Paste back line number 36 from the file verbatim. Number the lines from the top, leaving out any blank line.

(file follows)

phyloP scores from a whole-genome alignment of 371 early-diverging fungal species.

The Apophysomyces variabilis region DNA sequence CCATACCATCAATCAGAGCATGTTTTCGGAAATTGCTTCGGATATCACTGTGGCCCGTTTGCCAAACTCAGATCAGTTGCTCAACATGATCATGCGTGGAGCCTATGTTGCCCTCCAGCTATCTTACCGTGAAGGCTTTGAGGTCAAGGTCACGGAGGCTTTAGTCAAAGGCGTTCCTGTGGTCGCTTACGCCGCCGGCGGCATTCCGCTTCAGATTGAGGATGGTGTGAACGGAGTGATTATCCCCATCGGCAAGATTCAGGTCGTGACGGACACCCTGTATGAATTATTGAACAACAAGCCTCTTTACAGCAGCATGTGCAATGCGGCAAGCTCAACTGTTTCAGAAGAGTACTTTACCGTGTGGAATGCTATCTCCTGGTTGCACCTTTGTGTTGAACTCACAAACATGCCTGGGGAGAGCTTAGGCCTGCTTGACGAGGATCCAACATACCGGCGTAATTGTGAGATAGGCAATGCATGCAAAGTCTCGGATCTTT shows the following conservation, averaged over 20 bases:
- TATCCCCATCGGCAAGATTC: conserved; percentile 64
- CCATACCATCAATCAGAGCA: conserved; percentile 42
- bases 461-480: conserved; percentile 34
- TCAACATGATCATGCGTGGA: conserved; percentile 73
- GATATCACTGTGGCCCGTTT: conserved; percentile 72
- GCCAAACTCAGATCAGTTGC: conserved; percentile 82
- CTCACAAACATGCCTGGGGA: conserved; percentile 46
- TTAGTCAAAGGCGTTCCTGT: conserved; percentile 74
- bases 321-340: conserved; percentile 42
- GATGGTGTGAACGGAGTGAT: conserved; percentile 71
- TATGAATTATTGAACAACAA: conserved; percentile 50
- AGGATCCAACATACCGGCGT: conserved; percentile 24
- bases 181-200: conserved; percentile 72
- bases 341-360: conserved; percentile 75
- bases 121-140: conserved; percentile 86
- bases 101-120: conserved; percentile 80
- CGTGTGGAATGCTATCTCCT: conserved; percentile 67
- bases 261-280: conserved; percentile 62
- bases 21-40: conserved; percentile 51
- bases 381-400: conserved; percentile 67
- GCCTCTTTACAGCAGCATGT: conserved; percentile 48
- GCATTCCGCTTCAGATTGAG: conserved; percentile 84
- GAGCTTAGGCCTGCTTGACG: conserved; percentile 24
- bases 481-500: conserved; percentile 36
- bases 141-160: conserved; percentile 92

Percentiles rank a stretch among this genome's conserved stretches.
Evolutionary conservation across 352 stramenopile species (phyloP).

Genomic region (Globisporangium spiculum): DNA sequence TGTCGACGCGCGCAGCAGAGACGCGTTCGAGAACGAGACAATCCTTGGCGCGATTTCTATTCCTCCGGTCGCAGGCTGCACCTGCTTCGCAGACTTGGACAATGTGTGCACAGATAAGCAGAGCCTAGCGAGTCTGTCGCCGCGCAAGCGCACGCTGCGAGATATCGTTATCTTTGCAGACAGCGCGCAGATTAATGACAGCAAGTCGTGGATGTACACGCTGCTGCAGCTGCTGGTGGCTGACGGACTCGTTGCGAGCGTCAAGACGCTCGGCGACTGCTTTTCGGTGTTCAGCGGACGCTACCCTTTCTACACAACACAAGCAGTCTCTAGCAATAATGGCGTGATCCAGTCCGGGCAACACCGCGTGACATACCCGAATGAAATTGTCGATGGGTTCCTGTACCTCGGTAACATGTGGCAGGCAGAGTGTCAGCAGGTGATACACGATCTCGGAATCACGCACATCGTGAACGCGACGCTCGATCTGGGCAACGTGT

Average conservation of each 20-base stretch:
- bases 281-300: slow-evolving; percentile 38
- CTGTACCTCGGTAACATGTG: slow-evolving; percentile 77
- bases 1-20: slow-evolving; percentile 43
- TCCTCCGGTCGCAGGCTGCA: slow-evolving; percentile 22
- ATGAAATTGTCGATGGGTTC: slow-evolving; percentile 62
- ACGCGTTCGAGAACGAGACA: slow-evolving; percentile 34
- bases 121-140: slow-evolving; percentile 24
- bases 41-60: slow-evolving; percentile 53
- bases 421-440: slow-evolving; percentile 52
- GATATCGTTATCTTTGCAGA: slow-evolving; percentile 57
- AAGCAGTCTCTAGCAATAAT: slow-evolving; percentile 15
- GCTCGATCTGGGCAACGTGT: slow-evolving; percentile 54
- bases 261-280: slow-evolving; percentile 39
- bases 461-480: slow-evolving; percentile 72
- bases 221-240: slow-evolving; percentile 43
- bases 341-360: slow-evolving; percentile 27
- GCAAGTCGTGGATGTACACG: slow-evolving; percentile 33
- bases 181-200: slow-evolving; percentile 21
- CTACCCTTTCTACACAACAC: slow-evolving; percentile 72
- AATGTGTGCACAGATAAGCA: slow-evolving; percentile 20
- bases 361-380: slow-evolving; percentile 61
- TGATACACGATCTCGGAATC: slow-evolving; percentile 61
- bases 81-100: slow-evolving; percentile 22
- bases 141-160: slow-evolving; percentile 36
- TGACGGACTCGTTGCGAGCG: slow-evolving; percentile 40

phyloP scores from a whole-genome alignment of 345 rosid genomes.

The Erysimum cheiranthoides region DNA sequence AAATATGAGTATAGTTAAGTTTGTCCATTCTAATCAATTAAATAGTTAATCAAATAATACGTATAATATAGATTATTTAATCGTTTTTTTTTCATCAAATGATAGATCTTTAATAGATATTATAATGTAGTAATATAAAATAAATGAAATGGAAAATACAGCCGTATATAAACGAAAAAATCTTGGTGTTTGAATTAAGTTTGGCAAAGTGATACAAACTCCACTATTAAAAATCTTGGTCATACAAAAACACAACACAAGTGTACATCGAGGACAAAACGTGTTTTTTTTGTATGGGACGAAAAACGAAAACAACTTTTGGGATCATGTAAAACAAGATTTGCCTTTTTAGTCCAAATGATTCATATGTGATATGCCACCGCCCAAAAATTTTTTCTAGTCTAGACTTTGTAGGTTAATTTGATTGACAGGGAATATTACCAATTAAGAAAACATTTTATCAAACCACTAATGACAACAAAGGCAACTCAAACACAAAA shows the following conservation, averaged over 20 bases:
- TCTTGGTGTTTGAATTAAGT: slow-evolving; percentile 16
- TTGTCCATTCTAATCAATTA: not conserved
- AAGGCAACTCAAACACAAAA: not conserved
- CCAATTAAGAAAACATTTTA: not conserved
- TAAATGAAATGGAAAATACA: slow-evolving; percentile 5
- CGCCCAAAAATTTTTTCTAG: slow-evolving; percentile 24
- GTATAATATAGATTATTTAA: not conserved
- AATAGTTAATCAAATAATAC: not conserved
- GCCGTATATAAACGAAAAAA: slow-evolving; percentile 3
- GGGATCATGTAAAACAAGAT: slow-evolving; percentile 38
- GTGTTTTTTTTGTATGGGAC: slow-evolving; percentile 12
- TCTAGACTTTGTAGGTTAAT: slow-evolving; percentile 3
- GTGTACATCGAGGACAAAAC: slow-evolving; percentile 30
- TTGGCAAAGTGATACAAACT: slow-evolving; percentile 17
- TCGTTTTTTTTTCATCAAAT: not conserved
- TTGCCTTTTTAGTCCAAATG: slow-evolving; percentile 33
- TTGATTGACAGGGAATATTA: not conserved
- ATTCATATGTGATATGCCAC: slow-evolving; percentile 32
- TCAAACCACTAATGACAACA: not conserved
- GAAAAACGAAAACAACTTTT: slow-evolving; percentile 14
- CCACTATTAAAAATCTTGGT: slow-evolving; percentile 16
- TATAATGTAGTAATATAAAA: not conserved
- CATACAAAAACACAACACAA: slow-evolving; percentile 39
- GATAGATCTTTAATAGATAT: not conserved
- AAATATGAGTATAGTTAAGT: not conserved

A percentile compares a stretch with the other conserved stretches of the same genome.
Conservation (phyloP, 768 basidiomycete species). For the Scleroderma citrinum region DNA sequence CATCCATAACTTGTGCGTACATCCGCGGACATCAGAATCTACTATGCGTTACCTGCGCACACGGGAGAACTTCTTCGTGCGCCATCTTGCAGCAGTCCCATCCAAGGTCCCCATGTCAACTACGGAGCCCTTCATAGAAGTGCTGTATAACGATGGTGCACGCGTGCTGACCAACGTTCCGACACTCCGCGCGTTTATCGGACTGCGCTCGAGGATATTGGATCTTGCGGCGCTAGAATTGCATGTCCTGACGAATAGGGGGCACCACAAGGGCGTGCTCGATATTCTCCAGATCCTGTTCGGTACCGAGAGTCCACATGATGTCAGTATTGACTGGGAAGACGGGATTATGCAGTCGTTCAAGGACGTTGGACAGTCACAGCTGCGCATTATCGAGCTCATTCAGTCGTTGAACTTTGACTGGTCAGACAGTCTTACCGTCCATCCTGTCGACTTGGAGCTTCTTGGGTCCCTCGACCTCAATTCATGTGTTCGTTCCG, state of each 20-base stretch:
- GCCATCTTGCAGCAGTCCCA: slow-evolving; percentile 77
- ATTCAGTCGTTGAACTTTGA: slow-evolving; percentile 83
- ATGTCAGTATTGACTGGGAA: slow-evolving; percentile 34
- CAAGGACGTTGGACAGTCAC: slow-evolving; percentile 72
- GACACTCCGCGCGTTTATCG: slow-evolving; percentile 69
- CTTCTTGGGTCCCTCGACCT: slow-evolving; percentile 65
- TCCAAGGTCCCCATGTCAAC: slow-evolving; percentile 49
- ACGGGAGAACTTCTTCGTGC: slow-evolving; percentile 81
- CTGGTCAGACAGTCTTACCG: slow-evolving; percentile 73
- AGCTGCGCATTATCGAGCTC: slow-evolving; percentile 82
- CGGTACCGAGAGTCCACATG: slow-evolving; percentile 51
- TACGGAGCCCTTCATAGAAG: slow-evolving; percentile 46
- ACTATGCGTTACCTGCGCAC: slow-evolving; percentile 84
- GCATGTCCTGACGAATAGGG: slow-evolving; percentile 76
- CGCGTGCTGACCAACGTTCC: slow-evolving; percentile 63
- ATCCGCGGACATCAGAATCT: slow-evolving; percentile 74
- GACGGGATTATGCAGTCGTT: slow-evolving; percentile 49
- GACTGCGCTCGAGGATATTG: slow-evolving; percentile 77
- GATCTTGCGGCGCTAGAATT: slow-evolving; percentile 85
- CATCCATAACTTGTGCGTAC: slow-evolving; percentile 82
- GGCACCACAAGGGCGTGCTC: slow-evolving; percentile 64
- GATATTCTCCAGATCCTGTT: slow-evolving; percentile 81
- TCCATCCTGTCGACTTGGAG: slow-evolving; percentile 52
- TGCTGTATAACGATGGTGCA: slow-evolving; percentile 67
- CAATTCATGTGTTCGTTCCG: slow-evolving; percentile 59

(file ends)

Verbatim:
- ATGAAATTGTCGATGGGTTC: slow-evolving; percentile 62